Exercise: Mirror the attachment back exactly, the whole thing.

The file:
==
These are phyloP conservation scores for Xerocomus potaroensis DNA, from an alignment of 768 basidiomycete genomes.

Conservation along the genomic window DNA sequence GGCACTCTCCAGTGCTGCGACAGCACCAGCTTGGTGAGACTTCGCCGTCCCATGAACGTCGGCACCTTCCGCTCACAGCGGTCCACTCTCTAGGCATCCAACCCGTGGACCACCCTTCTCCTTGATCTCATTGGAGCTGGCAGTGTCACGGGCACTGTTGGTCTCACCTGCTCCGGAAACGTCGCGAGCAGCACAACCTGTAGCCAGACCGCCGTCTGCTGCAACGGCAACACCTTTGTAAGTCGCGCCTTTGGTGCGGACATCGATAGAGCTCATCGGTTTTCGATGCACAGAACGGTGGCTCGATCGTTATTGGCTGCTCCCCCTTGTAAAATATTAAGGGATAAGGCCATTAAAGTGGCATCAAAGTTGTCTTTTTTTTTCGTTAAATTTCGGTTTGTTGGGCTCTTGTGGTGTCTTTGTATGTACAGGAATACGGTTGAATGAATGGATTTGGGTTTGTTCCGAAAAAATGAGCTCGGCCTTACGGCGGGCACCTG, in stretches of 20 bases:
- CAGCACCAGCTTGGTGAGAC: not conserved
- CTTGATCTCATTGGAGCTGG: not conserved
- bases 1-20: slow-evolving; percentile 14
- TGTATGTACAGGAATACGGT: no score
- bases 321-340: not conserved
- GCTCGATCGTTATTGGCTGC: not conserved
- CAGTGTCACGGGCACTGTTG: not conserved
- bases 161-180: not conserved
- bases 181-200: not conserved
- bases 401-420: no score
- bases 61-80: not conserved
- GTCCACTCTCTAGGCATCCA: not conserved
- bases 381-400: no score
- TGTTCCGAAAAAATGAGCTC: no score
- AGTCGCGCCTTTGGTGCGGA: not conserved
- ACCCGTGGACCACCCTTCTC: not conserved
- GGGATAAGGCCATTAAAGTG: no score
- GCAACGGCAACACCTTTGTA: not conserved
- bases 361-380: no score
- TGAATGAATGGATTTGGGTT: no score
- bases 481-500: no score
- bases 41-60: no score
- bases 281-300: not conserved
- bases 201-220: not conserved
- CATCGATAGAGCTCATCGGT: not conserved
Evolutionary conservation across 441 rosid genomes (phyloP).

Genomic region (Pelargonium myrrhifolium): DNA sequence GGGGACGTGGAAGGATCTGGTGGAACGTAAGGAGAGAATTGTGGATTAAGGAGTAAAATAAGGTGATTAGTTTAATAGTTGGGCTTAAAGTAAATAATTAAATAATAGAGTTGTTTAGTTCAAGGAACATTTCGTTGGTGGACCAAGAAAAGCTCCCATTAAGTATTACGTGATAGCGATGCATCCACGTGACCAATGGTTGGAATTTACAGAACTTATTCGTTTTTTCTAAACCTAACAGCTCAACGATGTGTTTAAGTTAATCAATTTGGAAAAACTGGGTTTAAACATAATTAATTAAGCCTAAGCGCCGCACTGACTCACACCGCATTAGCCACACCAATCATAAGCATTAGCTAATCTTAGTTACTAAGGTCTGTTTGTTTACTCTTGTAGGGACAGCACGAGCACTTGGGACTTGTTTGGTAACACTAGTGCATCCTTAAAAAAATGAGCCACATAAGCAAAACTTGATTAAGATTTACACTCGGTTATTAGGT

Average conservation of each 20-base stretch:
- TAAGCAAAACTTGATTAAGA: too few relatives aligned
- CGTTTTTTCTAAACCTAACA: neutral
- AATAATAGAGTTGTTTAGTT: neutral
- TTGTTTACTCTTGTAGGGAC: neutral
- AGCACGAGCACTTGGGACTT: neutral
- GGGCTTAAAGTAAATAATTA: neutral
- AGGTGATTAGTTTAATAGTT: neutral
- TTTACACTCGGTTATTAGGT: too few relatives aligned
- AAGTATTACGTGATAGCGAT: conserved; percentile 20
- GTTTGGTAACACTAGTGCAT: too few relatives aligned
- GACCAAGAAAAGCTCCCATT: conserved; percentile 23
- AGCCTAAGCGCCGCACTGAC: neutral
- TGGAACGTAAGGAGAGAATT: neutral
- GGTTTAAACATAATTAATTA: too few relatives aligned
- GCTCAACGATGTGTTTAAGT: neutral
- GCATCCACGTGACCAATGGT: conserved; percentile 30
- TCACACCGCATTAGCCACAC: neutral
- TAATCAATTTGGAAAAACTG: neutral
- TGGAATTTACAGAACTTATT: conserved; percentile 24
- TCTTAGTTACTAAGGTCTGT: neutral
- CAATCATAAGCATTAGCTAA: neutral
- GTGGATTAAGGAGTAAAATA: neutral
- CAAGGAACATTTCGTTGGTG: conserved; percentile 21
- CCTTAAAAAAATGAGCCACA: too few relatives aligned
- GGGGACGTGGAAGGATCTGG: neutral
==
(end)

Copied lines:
These are phyloP conservation scores for Xerocomus potaroensis DNA, from an alignment of 768 basidiomycete genomes.

Conservation along the genomic window DNA sequence GGCACTCTCCAGTGCTGCGACAGCACCAGCTTGGTGAGACTTCGCCGTCCCATGAACGTCGGCACCTTCCGCTCACAGCGGTCCACTCTCTAGGCATCCAACCCGTGGACCACCCTTCTCCTTGATCTCATTGGAGCTGGCAGTGTCACGGGCACTGTTGGTCTCACCTGCTCCGGAAACGTCGCGAGCAGCACAACCTGTAGCCAGACCGCCGTCTGCTGCAACGGCAACACCTTTGTAAGTCGCGCCTTTGGTGCGGACATCGATAGAGCTCATCGGTTTTCGATGCACAGAACGGTGGCTCGATCGTTATTGGCTGCTCCCCCTTGTAAAATATTAAGGGATAAGGCCATTAAAGTGGCATCAAAGTTGTCTTTTTTTTTCGTTAAATTTCGGTTTGTTGGGCTCTTGTGGTGTCTTTGTATGTACAGGAATACGGTTGAATGAATGGATTTGGGTTTGTTCCGAAAAAATGAGCTCGGCCTTACGGCGGGCACCTG, in stretches of 20 bases:
- CAGCACCAGCTTGGTGAGAC: not conserved
- CTTGATCTCATTGGAGCTGG: not conserved
- bases 1-20: slow-evolving; percentile 14
- TGTATGTACAGGAATACGGT: no score
- bases 321-340: not conserved
- GCTCGATCGTTATTGGCTGC: not conserved
- CAGTGTCACGGGCACTGTTG: not conserved
- bases 161-180: not conserved
- bases 181-200: not conserved
- bases 401-420: no score
- bases 61-80: not conserved
- GTCCACTCTCTAGGCATCCA: not conserved
- bases 381-400: no score
- TGTTCCGAAAAAATGAGCTC: no score
- AGTCGCGCCTTTGGTGCGGA: not conserved
- ACCCGTGGACCACCCTTCTC: not conserved
- GGGATAAGGCCATTAAAGTG: no score
- GCAACGGCAACACCTTTGTA: not conserved
- bases 361-380: no score
- TGAATGAATGGATTTGGGTT: no score
- bases 481-500: no score
- bases 41-60: no score
- bases 281-300: not conserved
- bases 201-220: not conserved
- CATCGATAGAGCTCATCGGT: not conserved
Evolutionary conservation across 441 rosid genomes (phyloP).

Genomic region (Pelargonium myrrhifolium): DNA sequence GGGGACGTGGAAGGATCTGGTGGAACGTAAGGAGAGAATTGTGGATTAAGGAGTAAAATAAGGTGATTAGTTTAATAGTTGGGCTTAAAGTAAATAATTAAATAATAGAGTTGTTTAGTTCAAGGAACATTTCGTTGGTGGACCAAGAAAAGCTCCCATTAAGTATTACGTGATAGCGATGCATCCACGTGACCAATGGTTGGAATTTACAGAACTTATTCGTTTTTTCTAAACCTAACAGCTCAACGATGTGTTTAAGTTAATCAATTTGGAAAAACTGGGTTTAAACATAATTAATTAAGCCTAAGCGCCGCACTGACTCACACCGCATTAGCCACACCAATCATAAGCATTAGCTAATCTTAGTTACTAAGGTCTGTTTGTTTACTCTTGTAGGGACAGCACGAGCACTTGGGACTTGTTTGGTAACACTAGTGCATCCTTAAAAAAATGAGCCACATAAGCAAAACTTGATTAAGATTTACACTCGGTTATTAGGT

Average conservation of each 20-base stretch:
- TAAGCAAAACTTGATTAAGA: too few relatives aligned
- CGTTTTTTCTAAACCTAACA: neutral
- AATAATAGAGTTGTTTAGTT: neutral
- TTGTTTACTCTTGTAGGGAC: neutral
- AGCACGAGCACTTGGGACTT: neutral
- GGGCTTAAAGTAAATAATTA: neutral
- AGGTGATTAGTTTAATAGTT: neutral
- TTTACACTCGGTTATTAGGT: too few relatives aligned
- AAGTATTACGTGATAGCGAT: conserved; percentile 20
- GTTTGGTAACACTAGTGCAT: too few relatives aligned
- GACCAAGAAAAGCTCCCATT: conserved; percentile 23
- AGCCTAAGCGCCGCACTGAC: neutral
- TGGAACGTAAGGAGAGAATT: neutral
- GGTTTAAACATAATTAATTA: too few relatives aligned
- GCTCAACGATGTGTTTAAGT: neutral
- GCATCCACGTGACCAATGGT: conserved; percentile 30
- TCACACCGCATTAGCCACAC: neutral
- TAATCAATTTGGAAAAACTG: neutral
- TGGAATTTACAGAACTTATT: conserved; percentile 24
- TCTTAGTTACTAAGGTCTGT: neutral
- CAATCATAAGCATTAGCTAA: neutral
- GTGGATTAAGGAGTAAAATA: neutral
- CAAGGAACATTTCGTTGGTG: conserved; percentile 21
- CCTTAAAAAAATGAGCCACA: too few relatives aligned
- GGGGACGTGGAAGGATCTGG: neutral